Initial Report of the U.S. to the UN Committee Against Torture (October 15, 1999) [emphasis added]:
Torture is prohibited by law throughout the United States. It is categorically denounced as a matter of policy and as a tool of state authority. Every act constituting torture under the Convention constitutes a criminal offense under the law of the United States. No official of the government, federal, state or local, civilian or military, is authorized to commit or to instruct anyone else to commit torture. Nor may any official condone or tolerate torture in any form. No exceptional circumstances may be invoked as a justification of torture. U.S. law contains no provision permitting otherwise prohibited acts of torture or other cruel, inhuman or degrading treatment or punishment to be employed on grounds of exigent circumstances (for example, during a “state of public emergency”) or on orders from a superior officer or public authority, and the protective mechanisms of an independent judiciary are not subject to suspension. The United States is committed to the full and effective implementation of its obligations under the Convention throughout its territory.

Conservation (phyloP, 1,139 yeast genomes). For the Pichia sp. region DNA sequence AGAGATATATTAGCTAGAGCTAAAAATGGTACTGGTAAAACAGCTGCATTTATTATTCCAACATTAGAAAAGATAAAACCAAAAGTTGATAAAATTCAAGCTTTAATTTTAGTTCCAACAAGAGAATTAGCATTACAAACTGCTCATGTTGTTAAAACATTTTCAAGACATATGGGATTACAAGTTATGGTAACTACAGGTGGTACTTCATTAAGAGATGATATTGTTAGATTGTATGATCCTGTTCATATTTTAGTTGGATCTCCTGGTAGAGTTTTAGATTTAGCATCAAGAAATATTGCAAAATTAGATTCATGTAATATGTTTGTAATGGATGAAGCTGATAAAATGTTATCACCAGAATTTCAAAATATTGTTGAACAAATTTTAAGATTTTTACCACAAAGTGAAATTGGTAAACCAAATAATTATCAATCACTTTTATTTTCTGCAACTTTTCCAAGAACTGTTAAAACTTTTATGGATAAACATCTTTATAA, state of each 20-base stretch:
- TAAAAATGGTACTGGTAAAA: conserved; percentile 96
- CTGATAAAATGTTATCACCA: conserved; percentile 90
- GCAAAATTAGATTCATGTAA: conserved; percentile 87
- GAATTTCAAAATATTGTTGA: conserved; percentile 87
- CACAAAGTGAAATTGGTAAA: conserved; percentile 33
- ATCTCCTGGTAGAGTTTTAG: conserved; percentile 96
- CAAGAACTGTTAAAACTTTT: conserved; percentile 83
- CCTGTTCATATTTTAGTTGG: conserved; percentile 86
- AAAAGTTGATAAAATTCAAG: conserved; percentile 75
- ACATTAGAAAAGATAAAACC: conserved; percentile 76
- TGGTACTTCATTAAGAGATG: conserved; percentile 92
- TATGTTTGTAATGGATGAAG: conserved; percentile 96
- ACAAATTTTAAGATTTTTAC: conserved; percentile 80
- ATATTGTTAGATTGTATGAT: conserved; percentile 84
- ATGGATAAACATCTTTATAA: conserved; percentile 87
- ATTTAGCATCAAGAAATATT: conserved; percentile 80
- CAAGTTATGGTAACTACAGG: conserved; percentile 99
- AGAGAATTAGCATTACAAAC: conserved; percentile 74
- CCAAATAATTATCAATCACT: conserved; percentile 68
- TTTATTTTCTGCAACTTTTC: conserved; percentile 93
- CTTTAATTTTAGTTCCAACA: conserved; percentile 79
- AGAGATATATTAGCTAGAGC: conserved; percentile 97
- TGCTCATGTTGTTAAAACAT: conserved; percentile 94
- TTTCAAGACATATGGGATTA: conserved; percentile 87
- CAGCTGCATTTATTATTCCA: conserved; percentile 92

Alberto Gonzales's confirmation hearing (Jan 5, 2005):
SEN. LEAHY: … I asked a specific question: Does the president have the authority, in your judgment, to exercise a commander-in-chief override and immunize acts of torture?
MR. GONZALES: With all due respect, Senator, the president has said we’re not going to engage in torture. That is a hypothetical question that would involve an analysis of a great number of factors.
Everyone except the most craven administration apologists understands the only acceptable answer is that not even the President can authorize torture. A lawyer who doesn't understand this is at best a fool or a knave. If he's a government official, however, there are other, far baser, options.